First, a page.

‘Sports Injuries – Achilles Tendon’ by Margarita Gurevich published in upcoming Great Health Guide (Sep 2016). Injuries to the Achilles Tendon are extremely common. Not only are they often quite painful but they can also be very debilitating and put a person out of participating in their favourite sport/physical activity for quite a while. Margarita shares a few tips on returning to sport after an Achilles Tendon injury.
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GREAT HEALTH: Sports Injuries – Achilles Tendon
written by Margarita Gurevich
Injuries to the Achilles tendon are extremely common. Not only are they often quite painful but they can also be very debilitating and put a person out of participating in their favourite sport/physical activity for quite a while.
The following are a few tips on returning to sport after and Achilles tendon injury. Please note these tips are only general and are not a substitute for seeing a trained health professional. If in doubt about the severity of an injury, you should see your doctor or physiotherapist for an assessment.
First of all what are tendons? Tendons are the strong fibres that connect muscles to bones. Tendons are made primarily of collagen. The Achilles tendon is the thickest in the human body. It attaches from the calf muscles (plantaris, gastrocnemius and soleus) to the heel bone (calcaneus).
Tendonitis vs. Tendinosis
These two terms are often mistaken for one another – yet they describe two very different things.
Tendonitis: this describes specifically inflammation of the Achilles tendon.
Tendinosis: this refers to micro-tears of the tendon.
One symptom may commonly accompany the other. It is not always clear which was present first. In many cases the treatment options may overlap. However, it is still important to have an idea of what is causing the pain, so as to prescribe treatment that is specific to the issue. For example: anti-inflammatory medication will be of little use when there is no inflammation actually present.
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What are the causes?
These injuries are typically caused by overuse, especially in sports where a significant amount of running or other repetitive tasks are required. Usually the onset is gradual – commonly described as ‘wear and tear’.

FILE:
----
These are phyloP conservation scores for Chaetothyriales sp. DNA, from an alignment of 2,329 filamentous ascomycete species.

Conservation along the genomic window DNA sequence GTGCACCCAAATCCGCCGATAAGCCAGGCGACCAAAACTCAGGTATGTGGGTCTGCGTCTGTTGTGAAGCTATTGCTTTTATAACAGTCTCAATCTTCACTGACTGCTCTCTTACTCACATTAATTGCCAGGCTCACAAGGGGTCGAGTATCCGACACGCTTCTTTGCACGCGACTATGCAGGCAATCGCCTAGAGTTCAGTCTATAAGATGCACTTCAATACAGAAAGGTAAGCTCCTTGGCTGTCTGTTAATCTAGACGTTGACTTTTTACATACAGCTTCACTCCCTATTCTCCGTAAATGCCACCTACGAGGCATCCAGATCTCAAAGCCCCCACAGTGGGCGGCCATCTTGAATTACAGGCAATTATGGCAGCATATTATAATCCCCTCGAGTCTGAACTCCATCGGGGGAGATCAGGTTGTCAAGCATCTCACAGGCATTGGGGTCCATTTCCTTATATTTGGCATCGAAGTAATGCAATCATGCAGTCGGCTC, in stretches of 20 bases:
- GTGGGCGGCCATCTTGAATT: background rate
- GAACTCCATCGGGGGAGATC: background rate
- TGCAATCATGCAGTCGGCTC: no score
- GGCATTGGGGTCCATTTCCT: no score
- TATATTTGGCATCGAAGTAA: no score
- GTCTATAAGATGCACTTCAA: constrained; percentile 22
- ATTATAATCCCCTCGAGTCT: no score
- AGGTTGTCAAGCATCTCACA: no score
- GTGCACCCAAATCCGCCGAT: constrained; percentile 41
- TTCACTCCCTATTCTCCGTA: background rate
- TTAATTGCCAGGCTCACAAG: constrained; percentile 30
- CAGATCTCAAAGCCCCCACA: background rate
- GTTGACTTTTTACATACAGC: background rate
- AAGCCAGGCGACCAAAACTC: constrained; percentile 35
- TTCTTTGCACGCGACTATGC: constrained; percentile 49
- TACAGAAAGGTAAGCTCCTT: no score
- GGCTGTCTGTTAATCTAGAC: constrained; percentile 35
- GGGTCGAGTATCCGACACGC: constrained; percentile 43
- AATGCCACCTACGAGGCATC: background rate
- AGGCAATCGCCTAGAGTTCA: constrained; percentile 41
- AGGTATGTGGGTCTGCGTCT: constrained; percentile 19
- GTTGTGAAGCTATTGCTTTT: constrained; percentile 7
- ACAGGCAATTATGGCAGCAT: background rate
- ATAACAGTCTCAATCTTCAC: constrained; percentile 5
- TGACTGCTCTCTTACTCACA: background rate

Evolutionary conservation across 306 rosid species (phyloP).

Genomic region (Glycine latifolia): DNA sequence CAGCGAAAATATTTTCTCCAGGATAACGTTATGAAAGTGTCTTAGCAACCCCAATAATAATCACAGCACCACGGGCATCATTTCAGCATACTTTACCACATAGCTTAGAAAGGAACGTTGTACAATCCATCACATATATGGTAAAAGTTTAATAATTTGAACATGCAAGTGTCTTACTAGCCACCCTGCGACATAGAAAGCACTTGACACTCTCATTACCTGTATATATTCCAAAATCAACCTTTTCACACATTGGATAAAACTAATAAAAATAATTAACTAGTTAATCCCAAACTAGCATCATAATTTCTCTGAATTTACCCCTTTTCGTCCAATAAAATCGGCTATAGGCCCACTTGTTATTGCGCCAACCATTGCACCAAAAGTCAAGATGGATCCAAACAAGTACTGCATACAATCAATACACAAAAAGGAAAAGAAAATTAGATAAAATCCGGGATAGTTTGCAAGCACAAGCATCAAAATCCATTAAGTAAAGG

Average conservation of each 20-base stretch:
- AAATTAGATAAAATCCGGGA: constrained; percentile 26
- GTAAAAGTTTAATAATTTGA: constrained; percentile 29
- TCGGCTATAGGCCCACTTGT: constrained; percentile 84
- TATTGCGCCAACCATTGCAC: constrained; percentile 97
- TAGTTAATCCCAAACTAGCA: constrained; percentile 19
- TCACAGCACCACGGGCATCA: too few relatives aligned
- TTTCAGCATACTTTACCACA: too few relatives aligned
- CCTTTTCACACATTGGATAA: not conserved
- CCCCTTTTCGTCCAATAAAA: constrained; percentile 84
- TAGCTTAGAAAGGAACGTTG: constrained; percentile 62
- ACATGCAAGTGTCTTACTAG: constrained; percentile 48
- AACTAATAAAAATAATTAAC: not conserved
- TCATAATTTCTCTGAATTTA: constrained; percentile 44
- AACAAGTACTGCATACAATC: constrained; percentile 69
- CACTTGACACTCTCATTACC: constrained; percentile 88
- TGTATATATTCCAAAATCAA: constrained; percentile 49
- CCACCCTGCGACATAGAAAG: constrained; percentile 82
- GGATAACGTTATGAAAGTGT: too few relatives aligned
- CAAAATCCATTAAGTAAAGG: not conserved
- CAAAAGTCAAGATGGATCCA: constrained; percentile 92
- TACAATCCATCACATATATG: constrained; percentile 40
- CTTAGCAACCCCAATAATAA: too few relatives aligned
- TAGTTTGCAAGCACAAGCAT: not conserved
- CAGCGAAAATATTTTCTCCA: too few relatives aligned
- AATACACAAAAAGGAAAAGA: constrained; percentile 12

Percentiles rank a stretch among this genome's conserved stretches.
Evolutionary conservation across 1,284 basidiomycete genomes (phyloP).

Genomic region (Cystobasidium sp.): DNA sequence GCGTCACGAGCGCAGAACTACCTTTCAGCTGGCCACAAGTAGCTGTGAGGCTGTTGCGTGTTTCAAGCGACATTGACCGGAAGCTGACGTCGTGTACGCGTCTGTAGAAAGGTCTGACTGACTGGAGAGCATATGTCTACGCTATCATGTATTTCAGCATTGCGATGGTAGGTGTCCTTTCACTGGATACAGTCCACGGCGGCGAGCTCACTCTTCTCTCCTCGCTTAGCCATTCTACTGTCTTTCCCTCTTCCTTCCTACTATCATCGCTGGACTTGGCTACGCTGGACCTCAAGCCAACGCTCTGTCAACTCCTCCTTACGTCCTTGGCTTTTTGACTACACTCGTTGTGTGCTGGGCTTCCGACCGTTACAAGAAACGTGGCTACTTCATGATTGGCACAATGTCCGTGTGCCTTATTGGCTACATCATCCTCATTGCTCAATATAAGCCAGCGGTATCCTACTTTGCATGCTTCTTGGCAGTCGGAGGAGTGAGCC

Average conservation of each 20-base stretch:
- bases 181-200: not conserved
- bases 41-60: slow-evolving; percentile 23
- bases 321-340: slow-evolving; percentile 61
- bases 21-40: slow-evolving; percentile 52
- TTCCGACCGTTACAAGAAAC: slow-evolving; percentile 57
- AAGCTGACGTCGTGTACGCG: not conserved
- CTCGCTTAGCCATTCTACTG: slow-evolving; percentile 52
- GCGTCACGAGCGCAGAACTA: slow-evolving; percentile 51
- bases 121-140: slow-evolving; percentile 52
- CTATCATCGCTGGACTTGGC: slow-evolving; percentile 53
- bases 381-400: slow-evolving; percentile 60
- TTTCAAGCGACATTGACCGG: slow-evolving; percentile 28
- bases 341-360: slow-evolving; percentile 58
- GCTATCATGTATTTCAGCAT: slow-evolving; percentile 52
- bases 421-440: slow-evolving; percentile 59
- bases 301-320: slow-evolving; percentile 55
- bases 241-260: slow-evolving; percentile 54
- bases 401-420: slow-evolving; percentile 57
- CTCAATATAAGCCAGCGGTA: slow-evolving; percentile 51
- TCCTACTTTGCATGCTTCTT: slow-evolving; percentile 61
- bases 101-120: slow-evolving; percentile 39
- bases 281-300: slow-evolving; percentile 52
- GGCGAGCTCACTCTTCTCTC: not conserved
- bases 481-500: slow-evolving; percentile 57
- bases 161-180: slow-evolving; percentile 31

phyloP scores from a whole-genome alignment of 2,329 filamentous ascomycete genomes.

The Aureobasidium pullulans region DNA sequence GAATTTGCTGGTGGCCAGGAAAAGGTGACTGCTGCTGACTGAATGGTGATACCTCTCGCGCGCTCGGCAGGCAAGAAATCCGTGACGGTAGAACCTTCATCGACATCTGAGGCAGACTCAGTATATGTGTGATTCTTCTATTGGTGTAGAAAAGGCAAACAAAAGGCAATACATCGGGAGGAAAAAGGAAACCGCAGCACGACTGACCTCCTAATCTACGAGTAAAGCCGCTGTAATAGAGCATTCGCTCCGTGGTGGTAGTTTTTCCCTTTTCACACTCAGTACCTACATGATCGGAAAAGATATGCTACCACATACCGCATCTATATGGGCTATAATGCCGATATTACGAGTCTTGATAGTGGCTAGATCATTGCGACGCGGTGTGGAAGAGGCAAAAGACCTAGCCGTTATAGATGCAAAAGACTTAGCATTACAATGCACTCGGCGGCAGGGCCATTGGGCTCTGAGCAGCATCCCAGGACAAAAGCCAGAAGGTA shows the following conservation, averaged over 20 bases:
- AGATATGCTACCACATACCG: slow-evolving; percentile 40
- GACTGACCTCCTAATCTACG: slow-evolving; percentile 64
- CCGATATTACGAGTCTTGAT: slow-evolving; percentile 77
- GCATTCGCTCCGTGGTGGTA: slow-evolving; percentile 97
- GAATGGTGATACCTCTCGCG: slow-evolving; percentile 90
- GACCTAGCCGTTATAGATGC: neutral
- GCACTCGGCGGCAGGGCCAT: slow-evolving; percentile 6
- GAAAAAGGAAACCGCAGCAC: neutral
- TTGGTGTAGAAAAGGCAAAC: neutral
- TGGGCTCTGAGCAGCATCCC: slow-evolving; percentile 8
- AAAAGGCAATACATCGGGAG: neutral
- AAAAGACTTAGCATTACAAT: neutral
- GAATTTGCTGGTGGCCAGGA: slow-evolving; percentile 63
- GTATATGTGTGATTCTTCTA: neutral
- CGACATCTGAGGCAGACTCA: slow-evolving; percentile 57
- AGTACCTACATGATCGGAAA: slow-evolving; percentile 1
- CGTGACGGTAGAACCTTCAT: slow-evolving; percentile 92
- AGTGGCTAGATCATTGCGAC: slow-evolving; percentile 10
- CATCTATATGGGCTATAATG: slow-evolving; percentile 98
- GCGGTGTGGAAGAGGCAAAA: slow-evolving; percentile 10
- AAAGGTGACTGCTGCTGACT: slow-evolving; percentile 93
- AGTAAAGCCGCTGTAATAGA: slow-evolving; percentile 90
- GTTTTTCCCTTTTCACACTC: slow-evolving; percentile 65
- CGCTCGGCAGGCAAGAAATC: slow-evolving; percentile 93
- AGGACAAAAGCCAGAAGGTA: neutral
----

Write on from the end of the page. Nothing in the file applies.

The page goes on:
Common causes are: over-training, tight Achilles tendon (sometimes associated with a high foot arch), flat (over-pronated) feet, tight hamstrings or calf, poor footwear, hill running or poor eccentric strength (the strength required to control the movement of running downhill for example).
A thorough treatment program is the best way to prevent recurrence of this issue. Returning to sport too quickly will mean that the problem is likely to linger until enough rest and proper rehabilitation measures are undertaken.
Initial recovery, depending on the severity of the injury, should involve some elements of the RICE protocol – Rest, Ice, Compression and Elevation. This is to reduce the load being placed on the injury and begin to reduce the inflammation that may be present. The RICE protocol is typically followed for 48 hours.
In order to speed up the recovery process other treatment modalities are often used. These often include ultrasound, electrotherapy, SCENAR therapy, heat packs and soft tissue massage. Make sure though that you don’t use heat packs or soft tissue massage in the first 48 hours following the injury.
Once the initial pain and inflammation are under control the focus will shift towards a specific exercise program. This is a crucial step in the recovery purpose. While the treatment methods described above will help to reduce the symptoms, the only way to maintain the results and reduce the risk of sustaining the same injury in the future, is to do specific strengthening and range of motion exercises.
What types of exercises are generally prescribed?
A lot of people think as follows: I have injured my Achilles tendon, so naturally I need to work my ankle. True? Yes, up to a point but this statement needs additional clarification.
Over the years we have helped many patients who have sustained Achilles tendon injuries. We always explain that focusing on the ankle alone will not achieve optimal results. It’s crucial to work on the whole kinetic chain, i.e. your pelvis, hips, knees and ankles. Why? Think of the following scenario: you have an old sports injury which has affected your hip. While you might no longer notice this much, now that you also have an injured Achilles tendon, the weakness of the hip will exacerbate the problem as more load will be going through the ankle. Hence by strengthening the hip, the additional load going through the ankle will be reduced.
Specific Achilles exercises include the following:
Strengthening: slowly building up the strength of the calf muscles, including eccentric strengthening (typically performed by lowering the heels off the edge of a step)
Range of motion exercises: improving the mobility of the ankle; stretching is often part of such exercises
Balance and proprioception exercises: improving the balance and the awareness of the joint in space; this makes you less likely to sustain the same injury in the future
Equipment such as foam rollers, therabands, ankle weights and Swiss balls are just a few of the potential tools that may be utilised. Your physiotherapist can advise what is most appropriate for your specific injury and also provide you with an exercise program which has been designed specifically for you.
Author of this article:
Margarita Gurevich is Senior Physiotherapist at Health Point Physiotherapy. Bachelor of Physiotherapy (La Trobe University) & Diploma of SCENAR Therapy (Moscow). Margarita uses Clinical Pilates, SCENAR therapy and other evidence-based techniques specialising in incontinence and women’s health.
by James R Andrews, Don Yaeger.
Paperback. Published 2014.